These days, people no longer have a negative view of life insurance, and the company wants to brand itself in a way that opens doors internationally. Snoopy, despite his worldwide fame, apparently wouldn’t do for the new MetLife. So Snoopy is being retired from appearing in the giant insurance company’s print ads, TV commercials, marketing materials and on the sides of MetLife’s blimps at sports events.

“No more big-nosed beagle in the flight cap and goggles chasing the Red Baron on Metlife’s airship,” write Christine Hauser and Sapna Maheshwari in the New York Times. “No more television commercials featuring a smiling Snoopy navigating life’s treacherous waters to sell insurance. Cuddly Snoopy hitting a home run? Out.”

The move, saith MetLife, is part of an effort to update its corporate emblem for international competition.

New MetLife logoThe company called the decision the “most significant change” to the brand in decades. MetLife researched its decision before putting it into effect. Consumers thought the Peanuts characters were friendly and approachable, but did not associate them with traits like leadership and responsibility. Nor did the characters affect interest in buying insurance.

Besides, the company research determined that most people are “indifferent” to having Snoopy disappear from MetLife ads.

Instead, I gather from the Times article, the company’s emblem will be a giant M formed by overlapping pizza-like slices, one in blue the other in green, colors that “represent life, renewal and energy.”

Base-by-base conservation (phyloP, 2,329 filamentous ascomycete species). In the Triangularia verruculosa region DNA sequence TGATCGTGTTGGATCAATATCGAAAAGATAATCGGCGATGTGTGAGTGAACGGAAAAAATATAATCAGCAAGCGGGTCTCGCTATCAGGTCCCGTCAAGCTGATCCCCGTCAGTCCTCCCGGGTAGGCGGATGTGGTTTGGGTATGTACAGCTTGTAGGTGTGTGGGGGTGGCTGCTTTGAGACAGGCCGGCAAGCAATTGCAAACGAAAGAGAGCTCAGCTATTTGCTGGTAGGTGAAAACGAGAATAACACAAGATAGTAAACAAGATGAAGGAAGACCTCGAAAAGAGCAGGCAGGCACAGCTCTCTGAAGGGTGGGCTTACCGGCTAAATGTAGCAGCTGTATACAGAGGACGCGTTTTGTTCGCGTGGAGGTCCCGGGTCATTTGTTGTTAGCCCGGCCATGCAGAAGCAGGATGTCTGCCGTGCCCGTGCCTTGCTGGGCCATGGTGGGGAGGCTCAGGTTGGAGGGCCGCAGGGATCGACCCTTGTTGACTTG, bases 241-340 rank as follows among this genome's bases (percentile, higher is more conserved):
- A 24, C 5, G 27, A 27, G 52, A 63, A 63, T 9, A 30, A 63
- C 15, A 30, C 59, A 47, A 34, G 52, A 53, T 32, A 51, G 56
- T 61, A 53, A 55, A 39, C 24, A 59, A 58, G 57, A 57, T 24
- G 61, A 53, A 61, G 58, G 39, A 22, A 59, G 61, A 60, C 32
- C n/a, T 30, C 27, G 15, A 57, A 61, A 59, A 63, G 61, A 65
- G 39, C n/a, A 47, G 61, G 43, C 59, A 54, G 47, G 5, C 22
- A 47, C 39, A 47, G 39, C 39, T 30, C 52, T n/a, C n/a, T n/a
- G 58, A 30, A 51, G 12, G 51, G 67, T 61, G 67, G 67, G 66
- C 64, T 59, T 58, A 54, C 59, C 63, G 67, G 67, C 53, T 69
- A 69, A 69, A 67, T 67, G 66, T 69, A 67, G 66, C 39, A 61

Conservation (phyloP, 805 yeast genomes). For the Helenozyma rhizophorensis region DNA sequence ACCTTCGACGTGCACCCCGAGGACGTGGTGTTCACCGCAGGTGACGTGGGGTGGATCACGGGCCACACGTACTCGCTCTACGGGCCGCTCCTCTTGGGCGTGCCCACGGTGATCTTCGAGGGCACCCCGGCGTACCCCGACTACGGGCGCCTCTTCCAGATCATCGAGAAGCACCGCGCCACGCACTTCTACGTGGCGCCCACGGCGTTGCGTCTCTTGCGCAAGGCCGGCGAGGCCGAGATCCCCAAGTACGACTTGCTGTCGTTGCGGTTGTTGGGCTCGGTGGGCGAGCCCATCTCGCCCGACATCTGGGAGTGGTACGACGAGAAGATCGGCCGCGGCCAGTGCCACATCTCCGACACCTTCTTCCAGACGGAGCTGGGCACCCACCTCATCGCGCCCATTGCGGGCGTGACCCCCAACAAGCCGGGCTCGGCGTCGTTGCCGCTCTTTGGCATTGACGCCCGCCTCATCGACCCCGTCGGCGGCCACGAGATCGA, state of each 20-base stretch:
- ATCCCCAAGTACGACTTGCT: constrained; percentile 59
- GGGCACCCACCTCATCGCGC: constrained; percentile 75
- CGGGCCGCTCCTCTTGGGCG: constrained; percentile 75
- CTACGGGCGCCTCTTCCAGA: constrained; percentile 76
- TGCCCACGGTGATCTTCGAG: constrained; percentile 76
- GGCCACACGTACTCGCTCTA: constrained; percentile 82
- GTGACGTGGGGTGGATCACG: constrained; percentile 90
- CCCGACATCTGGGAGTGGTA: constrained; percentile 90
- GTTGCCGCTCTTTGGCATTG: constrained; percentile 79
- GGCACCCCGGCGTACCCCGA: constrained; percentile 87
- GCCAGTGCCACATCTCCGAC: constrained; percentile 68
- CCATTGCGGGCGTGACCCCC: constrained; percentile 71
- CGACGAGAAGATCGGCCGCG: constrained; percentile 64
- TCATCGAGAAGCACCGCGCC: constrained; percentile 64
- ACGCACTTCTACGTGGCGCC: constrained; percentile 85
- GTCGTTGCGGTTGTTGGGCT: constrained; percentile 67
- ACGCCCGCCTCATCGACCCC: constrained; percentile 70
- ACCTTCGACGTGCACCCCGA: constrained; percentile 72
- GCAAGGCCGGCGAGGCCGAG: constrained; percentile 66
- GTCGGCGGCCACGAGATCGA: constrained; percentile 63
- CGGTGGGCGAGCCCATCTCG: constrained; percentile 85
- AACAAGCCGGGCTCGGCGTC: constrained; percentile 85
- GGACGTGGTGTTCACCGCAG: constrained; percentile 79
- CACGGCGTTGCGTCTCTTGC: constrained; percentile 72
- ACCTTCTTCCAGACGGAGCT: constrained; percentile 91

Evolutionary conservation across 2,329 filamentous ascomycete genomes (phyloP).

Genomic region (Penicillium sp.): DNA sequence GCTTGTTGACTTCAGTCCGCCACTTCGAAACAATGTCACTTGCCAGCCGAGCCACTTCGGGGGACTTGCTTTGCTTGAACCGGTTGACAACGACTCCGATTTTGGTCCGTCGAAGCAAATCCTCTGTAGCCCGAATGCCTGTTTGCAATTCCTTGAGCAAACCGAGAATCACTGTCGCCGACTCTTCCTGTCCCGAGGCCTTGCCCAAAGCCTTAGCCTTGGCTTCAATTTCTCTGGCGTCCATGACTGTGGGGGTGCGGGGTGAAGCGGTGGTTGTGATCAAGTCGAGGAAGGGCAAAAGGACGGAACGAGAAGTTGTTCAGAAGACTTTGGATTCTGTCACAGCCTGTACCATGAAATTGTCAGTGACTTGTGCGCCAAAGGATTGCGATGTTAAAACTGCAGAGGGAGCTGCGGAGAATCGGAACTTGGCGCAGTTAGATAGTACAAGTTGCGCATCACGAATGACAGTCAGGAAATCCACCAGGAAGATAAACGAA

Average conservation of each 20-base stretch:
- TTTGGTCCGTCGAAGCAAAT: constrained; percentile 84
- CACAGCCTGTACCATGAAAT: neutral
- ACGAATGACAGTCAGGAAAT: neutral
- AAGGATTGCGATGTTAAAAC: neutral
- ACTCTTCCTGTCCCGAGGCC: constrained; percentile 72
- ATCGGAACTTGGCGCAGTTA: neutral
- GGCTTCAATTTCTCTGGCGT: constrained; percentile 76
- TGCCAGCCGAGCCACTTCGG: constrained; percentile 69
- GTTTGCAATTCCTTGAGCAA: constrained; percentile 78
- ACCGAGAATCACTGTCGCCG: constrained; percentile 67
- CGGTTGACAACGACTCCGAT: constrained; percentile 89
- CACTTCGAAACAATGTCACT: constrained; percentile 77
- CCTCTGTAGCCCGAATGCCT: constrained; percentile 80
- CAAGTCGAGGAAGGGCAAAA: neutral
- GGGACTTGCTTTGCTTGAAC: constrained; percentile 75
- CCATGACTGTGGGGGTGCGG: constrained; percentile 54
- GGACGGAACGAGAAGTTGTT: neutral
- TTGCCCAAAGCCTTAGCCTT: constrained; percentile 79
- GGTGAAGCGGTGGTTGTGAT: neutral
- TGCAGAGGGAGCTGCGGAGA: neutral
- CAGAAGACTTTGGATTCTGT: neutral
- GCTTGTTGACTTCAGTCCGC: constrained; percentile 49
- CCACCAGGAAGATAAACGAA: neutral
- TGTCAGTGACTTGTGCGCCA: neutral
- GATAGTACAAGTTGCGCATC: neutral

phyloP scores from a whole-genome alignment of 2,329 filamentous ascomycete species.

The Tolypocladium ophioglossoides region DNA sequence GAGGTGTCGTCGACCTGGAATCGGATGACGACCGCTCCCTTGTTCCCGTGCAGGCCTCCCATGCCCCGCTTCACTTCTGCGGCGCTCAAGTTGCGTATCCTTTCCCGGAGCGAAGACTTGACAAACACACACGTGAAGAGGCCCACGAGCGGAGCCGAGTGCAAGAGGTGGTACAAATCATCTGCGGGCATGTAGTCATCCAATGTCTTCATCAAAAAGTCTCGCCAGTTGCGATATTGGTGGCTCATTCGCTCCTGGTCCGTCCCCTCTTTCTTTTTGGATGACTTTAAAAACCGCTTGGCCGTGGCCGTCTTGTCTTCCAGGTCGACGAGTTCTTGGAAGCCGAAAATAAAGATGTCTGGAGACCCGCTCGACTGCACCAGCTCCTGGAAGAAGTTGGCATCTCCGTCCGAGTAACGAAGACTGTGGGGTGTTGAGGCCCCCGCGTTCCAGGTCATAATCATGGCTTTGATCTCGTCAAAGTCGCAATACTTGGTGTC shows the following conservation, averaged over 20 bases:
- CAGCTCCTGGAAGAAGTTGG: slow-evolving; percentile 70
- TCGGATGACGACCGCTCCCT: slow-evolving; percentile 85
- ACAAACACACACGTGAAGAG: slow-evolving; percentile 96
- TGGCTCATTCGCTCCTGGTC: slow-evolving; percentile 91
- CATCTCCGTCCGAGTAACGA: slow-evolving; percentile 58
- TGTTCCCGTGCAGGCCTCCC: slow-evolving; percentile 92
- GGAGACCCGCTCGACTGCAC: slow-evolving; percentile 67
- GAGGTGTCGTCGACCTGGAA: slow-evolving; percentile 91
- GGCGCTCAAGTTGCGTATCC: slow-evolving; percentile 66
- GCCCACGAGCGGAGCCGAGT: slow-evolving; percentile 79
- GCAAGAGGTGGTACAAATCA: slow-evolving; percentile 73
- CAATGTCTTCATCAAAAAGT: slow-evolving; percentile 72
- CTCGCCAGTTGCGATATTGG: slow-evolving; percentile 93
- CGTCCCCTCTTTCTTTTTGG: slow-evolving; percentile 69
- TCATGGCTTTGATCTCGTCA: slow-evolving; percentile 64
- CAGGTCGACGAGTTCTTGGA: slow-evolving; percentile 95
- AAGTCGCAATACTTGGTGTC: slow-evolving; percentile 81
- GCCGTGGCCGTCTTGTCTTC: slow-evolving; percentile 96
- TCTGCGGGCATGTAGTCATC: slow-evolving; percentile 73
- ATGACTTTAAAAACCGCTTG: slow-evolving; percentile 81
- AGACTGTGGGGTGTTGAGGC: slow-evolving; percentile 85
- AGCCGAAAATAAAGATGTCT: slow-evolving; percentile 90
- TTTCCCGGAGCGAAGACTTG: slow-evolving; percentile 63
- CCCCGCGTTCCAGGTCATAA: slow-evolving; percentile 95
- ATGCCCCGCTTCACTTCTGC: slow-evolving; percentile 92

For more Rants & Raves with its comics news and reviews, gossip and cartooning lore, visit www.RCHarvey.com

THE TRIAL OF MIKE DIANA

Soon To Be A Motion Picture Near You

Mike DianaOver twenty years after his mini-comic Boiled Angel made comix creator Mike Diana the first and only U.S. artist ever convicted of obscenity, an upcoming documentary aims to tell his story, reported Maren Williams at the Comic Book Legal Defense Fund. “Directed by cult filmmaker Frank Henenlotter and funded in part by a Kickstarter campaign, ‘The Trial of Mike Diana’ will explore the often subjective standards of obscenity and the intense backlash that can result from what are after all “only lines on paper.”

Diana’s work was exactly the kind that CBLDF was created to defend: “Boiled Angel featured nudity and sexuality, but also extreme violence, including mutilation, rape, and child molestation, as well as taboo subjects such as necrophilia and cannibalism,” Williams went on — although none of this is evident on the surreal cover.

Boiled

CBLDF financed Diana’s defense by local attorney Luke Lirot. “Despite Lirot’s valiant efforts and the fact that Boiled Angel did not meet the definition of obscenity as laid out in the three-pronged Miller Test, Diana was convicted and received a fine of $3,000, as well as a sentence of three years’ probation, which included stipulations that he stay away from minors and refrain from drawing.”

This diabolic sentence also directed that he would be subject to unannounced inspections by police.

The upcoming documentary will include original animation by Diana himself and will feature “interviews with several key players from the trial and the surrounding spectacle, as well as commentary on Diana’s case and his art from a slate of industry experts including Neil Gaiman, who was inspired to join CBLDF’s board of directors after witnessing this miscarriage of justice. Filming of The Trial of Mike Diana is nearly complete,” Williams concluded, “ — we’re thrilled to see this project come to fruition!

For more Rants & Raves with its comics news and reviews, gossip and cartooning lore, visit www.RCHarvey.com

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For more Rants & Raves with its comics news and reviews, gossip and cartooning lore, visit www.RCHarvey.com